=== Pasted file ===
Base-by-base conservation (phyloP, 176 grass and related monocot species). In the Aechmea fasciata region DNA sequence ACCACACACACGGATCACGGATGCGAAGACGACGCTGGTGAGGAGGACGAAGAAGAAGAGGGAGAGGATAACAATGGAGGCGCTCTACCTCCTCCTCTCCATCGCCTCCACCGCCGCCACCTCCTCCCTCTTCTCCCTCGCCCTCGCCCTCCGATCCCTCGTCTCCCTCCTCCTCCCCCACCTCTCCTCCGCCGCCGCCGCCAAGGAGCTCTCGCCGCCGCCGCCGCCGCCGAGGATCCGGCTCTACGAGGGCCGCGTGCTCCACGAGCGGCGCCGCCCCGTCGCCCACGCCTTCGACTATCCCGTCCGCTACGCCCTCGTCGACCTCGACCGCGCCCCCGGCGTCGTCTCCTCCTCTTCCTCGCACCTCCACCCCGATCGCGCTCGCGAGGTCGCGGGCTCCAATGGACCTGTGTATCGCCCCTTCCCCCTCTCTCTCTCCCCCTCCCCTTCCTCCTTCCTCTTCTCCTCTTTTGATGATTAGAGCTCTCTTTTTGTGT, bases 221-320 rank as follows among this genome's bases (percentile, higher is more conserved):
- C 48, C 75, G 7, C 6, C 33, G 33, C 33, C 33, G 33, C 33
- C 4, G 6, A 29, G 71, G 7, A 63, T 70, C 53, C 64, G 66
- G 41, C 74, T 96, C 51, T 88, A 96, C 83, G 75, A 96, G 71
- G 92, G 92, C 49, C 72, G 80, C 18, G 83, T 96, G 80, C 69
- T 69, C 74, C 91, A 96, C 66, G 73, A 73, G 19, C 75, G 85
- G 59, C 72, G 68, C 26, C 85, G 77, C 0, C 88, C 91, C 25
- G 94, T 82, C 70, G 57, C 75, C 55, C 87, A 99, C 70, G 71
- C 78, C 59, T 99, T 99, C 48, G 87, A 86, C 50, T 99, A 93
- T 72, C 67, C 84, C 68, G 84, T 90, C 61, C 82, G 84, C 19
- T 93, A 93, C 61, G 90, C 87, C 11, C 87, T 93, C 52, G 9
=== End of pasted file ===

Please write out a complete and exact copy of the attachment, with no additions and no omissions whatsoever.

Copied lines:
Base-by-base conservation (phyloP, 176 grass and related monocot species). In the Aechmea fasciata region DNA sequence ACCACACACACGGATCACGGATGCGAAGACGACGCTGGTGAGGAGGACGAAGAAGAAGAGGGAGAGGATAACAATGGAGGCGCTCTACCTCCTCCTCTCCATCGCCTCCACCGCCGCCACCTCCTCCCTCTTCTCCCTCGCCCTCGCCCTCCGATCCCTCGTCTCCCTCCTCCTCCCCCACCTCTCCTCCGCCGCCGCCGCCAAGGAGCTCTCGCCGCCGCCGCCGCCGCCGAGGATCCGGCTCTACGAGGGCCGCGTGCTCCACGAGCGGCGCCGCCCCGTCGCCCACGCCTTCGACTATCCCGTCCGCTACGCCCTCGTCGACCTCGACCGCGCCCCCGGCGTCGTCTCCTCCTCTTCCTCGCACCTCCACCCCGATCGCGCTCGCGAGGTCGCGGGCTCCAATGGACCTGTGTATCGCCCCTTCCCCCTCTCTCTCTCCCCCTCCCCTTCCTCCTTCCTCTTCTCCTCTTTTGATGATTAGAGCTCTCTTTTTGTGT, bases 221-320 rank as follows among this genome's bases (percentile, higher is more conserved):
- C 48, C 75, G 7, C 6, C 33, G 33, C 33, C 33, G 33, C 33
- C 4, G 6, A 29, G 71, G 7, A 63, T 70, C 53, C 64, G 66
- G 41, C 74, T 96, C 51, T 88, A 96, C 83, G 75, A 96, G 71
- G 92, G 92, C 49, C 72, G 80, C 18, G 83, T 96, G 80, C 69
- T 69, C 74, C 91, A 96, C 66, G 73, A 73, G 19, C 75, G 85
- G 59, C 72, G 68, C 26, C 85, G 77, C 0, C 88, C 91, C 25
- G 94, T 82, C 70, G 57, C 75, C 55, C 87, A 99, C 70, G 71
- C 78, C 59, T 99, T 99, C 48, G 87, A 86, C 50, T 99, A 93
- T 72, C 67, C 84, C 68, G 84, T 90, C 61, C 82, G 84, C 19
- T 93, A 93, C 61, G 90, C 87, C 11, C 87, T 93, C 52, G 9